Dholpur: High on history, low on fame
HAVING often passed by little-known Dholpur midway between Agra and Gwalior, I decided to visit this place. One of the tourism booklets of Rajasthan Tourism Development Corporation, Delightful Destinations covers Alwar, Sariska, Bharatpur, Deeg and Dholpur. Having seen the other destinations, I decided to visit Dholpur.
We set off on a bright
sunny morning from New Delhi. Driving through crowded Faridabad, we are
soon on a wide metalled road. At Hodal (90 km from Delhi), we briefly
halt at Haryana Tourism motel Dabchick for coffee and move ahead.
An hour later we are in Dholpur city, having driven past the Rajasthan Tourism Development Corporation (RTDC) motel right on the highway, a few minutes earlier. From Delhi to Dholpur, we had covered 240 km.
The first spot to be visited on our itinerary is the Van Vihar, a good 19 km uphill drive from Dholpur. Driving past the Sainik School, the buildings of which have been donated by the royal family of Dholpur, we enter the wildlife sanctuary through a dilapidated gate. The road is full of potholes and we drive in low gear. A lone watchman at the old Forest Rest House informs us that the royalty often used to visit the spot in the past. However, family feuds in recent years have kept them away from the place. The rest house was constructed by the rulers of Dholpur, who subsequently handed it over to the Forest Department. The serenity here is, indeed, inviting. We spend some time clicking photographs from the other side of a lake adjoining the building.
Covering an area of about 60 sq. km, the Van Vihar was notified as a wildlife sanctuary by the Rajasthan Government way back in 1955. The sanctuary serves as the abode for sambhars, wild bears, hyenas, leopards, chitals and blue bulls.
Not far from Van Vihar is the Ram Sagar wildlife sanctuary. It is so named because of the Ramsagar lake which is believed to be inhabited by crocodiles and a variety of species of fishes and snakes. We skip the place as we were running short of time. Time permitting, one should visit the sanctuary to have a glimpse of the migratory ducks and geese and other water birds like gray and purple herons, ringed plovers, ibis, white-breasted water hens, cormorants and darters.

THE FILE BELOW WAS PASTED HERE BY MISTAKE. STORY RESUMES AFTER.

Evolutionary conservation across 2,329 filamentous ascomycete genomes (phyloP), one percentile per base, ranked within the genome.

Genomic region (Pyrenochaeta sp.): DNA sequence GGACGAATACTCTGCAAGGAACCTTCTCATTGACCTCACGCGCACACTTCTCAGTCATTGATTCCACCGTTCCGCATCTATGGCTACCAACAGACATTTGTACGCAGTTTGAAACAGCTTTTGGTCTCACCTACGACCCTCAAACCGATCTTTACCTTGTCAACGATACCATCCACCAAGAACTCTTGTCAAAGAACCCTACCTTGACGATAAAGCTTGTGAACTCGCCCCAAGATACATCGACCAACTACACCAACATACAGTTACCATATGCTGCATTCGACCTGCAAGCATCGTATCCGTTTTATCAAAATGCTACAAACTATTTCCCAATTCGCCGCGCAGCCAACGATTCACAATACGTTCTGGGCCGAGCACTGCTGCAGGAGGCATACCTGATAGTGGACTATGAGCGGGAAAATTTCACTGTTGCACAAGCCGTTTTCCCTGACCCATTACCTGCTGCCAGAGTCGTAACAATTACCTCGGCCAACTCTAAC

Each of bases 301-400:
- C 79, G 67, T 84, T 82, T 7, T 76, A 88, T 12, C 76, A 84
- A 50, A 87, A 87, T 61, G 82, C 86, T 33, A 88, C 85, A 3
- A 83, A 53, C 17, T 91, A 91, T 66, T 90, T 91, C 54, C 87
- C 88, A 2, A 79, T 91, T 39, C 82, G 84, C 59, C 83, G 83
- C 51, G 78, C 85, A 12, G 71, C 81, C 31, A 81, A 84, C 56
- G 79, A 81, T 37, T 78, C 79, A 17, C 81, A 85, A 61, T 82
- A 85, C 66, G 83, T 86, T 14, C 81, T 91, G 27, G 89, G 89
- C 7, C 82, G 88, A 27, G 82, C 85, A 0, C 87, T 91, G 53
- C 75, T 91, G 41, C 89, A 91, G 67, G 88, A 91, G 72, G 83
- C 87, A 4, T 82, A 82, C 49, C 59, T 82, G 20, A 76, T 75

Next on our itinerary is the Talab Shahi as the road from the Van Vihar leads straight to that place. The 13 km stretch is dotted with villages, one of which had all walls painted in blue reminding use of the pink buildings of Jaipur. We cover the last 5 km in less than five minutes, what with the well-maintained metalled road as if to herald the approach to a royal abode.
The Talab Shahi, so known because of the palace built alongside the lake, attracts a large number of migratory birds like pintail, common teal, shoveler, tufted duck, gadwall and red-crested pochard. We drive around the palace to enter from the gate facing the lake. Confronted by a constable of the 6th Battalion of Rajasthan Armed Constabulary, we reveal our identity and the purpose of our visit. The policemen’s presence deters villagers from encroaching into the palace and marring the beauty of the majestic building. They are, indeed, doing a good deed by helping the government preserve this palace built by Shahjahan in 1617 as a hunting lodge.
Driving back to Dholpur, we reach the town after covering 29 km and head for the Dholpur palace in the heart of the town. The palace is closed and we go around taking photographs. The Maharani of Dholpur, we are told, comes to the town now and then .
A word about the history of Dholpur. Named as Dhawalpuri after Dhawal Deo, once the ruler of the city, its name came to be distorted with passage of time and got its present name Dholpur.
Ruled by a Chauhan family in 846 A.D., Dholpur has had a very turbulent history because of its strategic location. Though the rulers of Dholpur fought bravely and put up stiff resistance against the invading forces, they were, on occasions, forced to eat humble pie. Sikander Lodi’s invasion in 1501 was followed by another attack by Babar in 1526. The town was later shifted to the north during Humayun’s rule to avoid erosion by river Chambal flowing alongside.
And now to return to our trip, from the palace precincts, we head for Muchkund, an ancient sacred place. On the way, we briefly halt at the clock tower, the municipal corporation building and the library. We come across men with ferocious mustaches and guns slung across their shoulders. Tyagi explains that these are all dacoits who surrendered. Even sarpanches move about with guns for their own security.
A large tank encircled by a temple all around gives a picturesque view of Muchkund, so named after Raja Muchkund, the 24th king of the Suryavanshi clan. Legend has it that Raja Muchkund while asleep at this spot was rudely woken up by Kaal Yaman who was pursuing Lord Krishna. Blessed as Raja Muchkand was with supernatural powers, the moment he woke up, Kaal Yaman was reduced to ashes.
On my enquiry about the Sherghar Fort, which I had learnt was close to the highway to Chambal, we are advised to avoid it. The aura of mystery around this fort arouses my curiosity but on the advise of my wife, we decide to skip it. On way to Chambal, just a few kilometres from Dholpur, we spot the fort in ruins amidst the ravines. A red flag fluttering atop the fort spells something ominous and we drive past after briefly halting and taking a few shots of the decrepit fort.
A unique feature of Dholpur is that even though this town is in Rajasthan, it is surrounded by the Chambal ravines of Madhya Pradesh on the south and east while to the north and west it is encircled by Agra.